On the other hand, network effect models involve each additional unit growing exponentially in value. Blockchains, with their vast network effects and role as a “backbone” for decentralised economies, fall into this category. As more users join the network, more value is created for all participants. This is because more developers create more applications, which in turn attracts more users and increases the overall utility and activity of the network. This increased value and activity ultimately drive up the price of the blockchain’s native cryptocurrency.
Blockchains that achieve a positive network effect can lead to an exponential rise in value but achieving this is no easy feat. It requires significant resources and the ability to navigate regulatory barriers and limitations. As an investor, it’s important to consider whether a given blockchain initiative has the capacity and resources to accomplish this.
Additionally, blockchains can be affected by negative network effects, such as network congestion and high gas fees that drive users away to cheaper alternatives. As new scaling solutions emerge, it's important to assess whether developers are taking these challenges into account. In this regard, a blockchain’s flexibility is key to demonstrating its future worth.
How does a Layer 1 blockchain position itself for long-term success?
Blockchain technology has the potential to revolutionise various industries, but its true value lies in its rate of adoption. To achieve this, a dedicated team of developers, users and businesses must work together to improve and advance the technology. This collaboration drives innovation within the L1 blockchain, leading to scalability improvements and increased implementation in various business practices globally.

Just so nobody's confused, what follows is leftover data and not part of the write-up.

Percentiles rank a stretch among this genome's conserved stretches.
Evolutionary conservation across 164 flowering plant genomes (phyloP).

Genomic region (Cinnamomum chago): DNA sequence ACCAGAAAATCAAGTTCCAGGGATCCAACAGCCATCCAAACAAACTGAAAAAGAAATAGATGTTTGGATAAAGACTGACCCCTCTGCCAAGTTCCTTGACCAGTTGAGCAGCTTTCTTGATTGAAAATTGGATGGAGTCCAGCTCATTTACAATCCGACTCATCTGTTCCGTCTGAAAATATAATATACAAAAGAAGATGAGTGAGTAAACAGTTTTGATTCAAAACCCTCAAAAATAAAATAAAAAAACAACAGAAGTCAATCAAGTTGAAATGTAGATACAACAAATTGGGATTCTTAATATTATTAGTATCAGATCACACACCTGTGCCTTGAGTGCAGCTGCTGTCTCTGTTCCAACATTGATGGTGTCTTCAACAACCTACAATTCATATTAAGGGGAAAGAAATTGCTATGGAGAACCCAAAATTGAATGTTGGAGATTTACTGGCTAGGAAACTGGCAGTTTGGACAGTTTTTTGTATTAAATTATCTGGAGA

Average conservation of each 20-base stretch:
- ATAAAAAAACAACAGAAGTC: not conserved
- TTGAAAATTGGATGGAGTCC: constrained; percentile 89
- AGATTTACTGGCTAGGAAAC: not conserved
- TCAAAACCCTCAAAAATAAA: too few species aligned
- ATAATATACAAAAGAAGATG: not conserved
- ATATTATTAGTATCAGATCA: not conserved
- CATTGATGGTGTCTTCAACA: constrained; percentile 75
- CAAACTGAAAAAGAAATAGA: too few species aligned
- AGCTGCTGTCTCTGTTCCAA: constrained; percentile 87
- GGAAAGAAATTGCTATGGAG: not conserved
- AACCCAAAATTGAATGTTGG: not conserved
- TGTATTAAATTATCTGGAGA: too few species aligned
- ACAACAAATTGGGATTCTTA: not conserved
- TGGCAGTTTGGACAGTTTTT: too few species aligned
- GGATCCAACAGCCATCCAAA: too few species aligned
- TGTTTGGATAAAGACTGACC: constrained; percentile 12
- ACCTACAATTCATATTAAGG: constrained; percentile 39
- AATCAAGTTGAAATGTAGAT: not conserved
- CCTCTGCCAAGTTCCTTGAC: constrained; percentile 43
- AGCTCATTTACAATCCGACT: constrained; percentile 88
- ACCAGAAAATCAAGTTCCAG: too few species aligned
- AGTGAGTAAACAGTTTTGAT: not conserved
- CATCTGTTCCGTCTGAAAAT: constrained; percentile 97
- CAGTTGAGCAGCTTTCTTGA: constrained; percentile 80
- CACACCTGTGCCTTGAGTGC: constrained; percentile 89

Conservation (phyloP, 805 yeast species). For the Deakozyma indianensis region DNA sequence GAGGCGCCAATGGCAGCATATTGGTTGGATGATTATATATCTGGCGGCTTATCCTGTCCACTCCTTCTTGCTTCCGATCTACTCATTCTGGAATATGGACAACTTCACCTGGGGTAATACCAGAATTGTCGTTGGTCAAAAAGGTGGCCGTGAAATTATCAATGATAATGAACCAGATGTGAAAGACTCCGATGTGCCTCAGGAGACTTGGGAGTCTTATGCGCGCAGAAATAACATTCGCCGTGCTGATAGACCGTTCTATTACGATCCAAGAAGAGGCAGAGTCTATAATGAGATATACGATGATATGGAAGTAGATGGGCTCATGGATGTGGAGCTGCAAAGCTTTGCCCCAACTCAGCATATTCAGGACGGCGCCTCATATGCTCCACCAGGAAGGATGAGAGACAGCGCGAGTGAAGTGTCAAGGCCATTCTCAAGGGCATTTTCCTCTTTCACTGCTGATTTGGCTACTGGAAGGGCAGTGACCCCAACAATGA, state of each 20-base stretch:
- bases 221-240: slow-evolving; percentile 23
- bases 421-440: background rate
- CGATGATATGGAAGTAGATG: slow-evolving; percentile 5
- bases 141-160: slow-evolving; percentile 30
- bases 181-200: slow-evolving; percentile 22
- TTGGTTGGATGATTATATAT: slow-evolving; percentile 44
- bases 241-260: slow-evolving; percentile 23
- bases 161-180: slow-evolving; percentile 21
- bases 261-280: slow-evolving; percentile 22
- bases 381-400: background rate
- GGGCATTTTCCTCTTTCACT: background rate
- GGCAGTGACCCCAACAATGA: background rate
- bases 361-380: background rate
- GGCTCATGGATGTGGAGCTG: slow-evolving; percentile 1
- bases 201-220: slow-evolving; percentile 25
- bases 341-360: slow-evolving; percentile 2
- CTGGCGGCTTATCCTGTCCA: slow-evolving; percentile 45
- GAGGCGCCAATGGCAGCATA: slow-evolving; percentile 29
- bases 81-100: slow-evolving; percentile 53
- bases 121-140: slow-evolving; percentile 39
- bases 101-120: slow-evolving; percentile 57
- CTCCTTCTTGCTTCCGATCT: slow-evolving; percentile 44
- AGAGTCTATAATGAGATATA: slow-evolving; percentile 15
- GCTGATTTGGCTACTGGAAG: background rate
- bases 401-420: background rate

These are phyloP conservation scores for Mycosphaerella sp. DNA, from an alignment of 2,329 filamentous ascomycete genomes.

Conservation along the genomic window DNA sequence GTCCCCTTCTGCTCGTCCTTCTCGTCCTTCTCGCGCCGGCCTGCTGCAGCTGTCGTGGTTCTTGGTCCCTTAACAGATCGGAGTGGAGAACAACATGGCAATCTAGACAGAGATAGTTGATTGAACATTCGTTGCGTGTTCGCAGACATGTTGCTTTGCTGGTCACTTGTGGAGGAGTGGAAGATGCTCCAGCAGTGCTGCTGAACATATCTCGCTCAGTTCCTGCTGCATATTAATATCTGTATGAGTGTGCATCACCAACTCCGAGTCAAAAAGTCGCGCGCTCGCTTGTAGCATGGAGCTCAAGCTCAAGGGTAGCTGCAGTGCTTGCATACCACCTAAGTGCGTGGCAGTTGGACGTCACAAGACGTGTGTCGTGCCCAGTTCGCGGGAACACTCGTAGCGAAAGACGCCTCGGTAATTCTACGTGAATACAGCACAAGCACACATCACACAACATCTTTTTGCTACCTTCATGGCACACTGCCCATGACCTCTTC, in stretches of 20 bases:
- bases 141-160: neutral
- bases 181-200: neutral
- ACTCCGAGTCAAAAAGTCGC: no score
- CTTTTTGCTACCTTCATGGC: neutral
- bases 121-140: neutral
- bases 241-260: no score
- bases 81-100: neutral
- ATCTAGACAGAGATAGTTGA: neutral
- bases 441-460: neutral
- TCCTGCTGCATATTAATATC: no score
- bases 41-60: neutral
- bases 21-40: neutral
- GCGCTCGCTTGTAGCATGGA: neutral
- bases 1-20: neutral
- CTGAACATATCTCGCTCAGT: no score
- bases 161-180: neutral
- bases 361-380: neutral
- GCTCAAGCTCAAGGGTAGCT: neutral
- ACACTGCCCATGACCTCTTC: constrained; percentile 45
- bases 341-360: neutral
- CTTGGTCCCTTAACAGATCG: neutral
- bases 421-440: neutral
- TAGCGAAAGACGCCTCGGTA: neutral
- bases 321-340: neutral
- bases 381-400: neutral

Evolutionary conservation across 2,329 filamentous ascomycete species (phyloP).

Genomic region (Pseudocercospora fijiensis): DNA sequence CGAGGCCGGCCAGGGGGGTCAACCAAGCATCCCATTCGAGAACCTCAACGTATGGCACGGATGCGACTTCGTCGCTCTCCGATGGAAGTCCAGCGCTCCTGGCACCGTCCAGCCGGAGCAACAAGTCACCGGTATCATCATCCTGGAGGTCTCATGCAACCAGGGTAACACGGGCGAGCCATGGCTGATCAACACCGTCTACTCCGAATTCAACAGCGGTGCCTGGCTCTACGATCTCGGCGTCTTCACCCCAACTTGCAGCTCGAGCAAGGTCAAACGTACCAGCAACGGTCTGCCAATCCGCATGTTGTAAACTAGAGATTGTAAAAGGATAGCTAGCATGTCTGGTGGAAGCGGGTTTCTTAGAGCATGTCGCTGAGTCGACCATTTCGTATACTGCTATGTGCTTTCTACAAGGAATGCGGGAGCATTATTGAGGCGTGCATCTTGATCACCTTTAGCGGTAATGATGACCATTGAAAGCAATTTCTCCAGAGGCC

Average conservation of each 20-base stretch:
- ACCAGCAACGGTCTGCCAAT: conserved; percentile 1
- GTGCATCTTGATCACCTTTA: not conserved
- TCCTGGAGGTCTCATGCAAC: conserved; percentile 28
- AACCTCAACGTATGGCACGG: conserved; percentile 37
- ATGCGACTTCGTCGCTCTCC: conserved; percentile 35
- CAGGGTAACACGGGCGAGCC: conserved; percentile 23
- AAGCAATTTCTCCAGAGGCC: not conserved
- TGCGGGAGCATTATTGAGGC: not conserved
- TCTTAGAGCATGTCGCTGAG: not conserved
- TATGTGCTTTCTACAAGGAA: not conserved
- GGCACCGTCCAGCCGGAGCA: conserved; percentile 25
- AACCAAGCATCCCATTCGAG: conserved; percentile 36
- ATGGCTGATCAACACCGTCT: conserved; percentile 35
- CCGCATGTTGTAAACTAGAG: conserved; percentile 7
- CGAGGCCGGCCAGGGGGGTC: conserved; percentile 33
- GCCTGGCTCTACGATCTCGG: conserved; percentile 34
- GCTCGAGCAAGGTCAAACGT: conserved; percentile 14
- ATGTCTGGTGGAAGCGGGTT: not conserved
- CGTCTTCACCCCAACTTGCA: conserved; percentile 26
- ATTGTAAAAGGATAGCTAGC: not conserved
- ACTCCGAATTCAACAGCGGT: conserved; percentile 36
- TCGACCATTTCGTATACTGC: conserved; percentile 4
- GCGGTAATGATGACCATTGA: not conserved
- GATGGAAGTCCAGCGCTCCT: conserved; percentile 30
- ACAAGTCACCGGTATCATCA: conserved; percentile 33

There are several key factors that will contribute to its long-term success:
Foster a dedicated and active community of developers, users, and businesses that are committed to driving innovation and improving the technology’s adoption rate
Continuously increase the number of daily active users, which will fuel blockchain activity and transactions across the network
Develop and offer a wide range of applications and add-on solutions that appeal to a diverse array of industries, leading to increased network effects and user growth
Secure support from various organisations and research and development (R&D) teams to help drive its development, scalability and real-world usage
Achieve and maintain a significant share of the market, demonstrating strength and positioning against competitors
Experience a steady increase in the volume and value of processed transactions, indicating growing user activity and overall utility
Implement strong security measures to prevent breaches, vulnerabilities in smart contracts and hacks, which are essential for maintaining the reputation and reliability of a blockchain
Instead of solely relying on historical price patterns, investors should consider the true disruptors in the industry – those who have proven to be reliable and can weather market uncertainty – and examine which blockchains support entire Web3 economies, facilitate trillions of dollars in transactions and enable users to access thousands of applications. Without them, none of these functions would be possible.
In a rush to discover the next big thing, it’s important to remember that true value often takes time to develop and flourish. As businesses begin to leverage the capabilities of blockchain to generate tangible and stable revenue streams, speculation will naturally wane.
But as with any market cycle, timing and intelligence in your selection process is everything. While it can be risky to put faith in the predictions of futurists, it might be more productive to look into what has already proven to be reliable.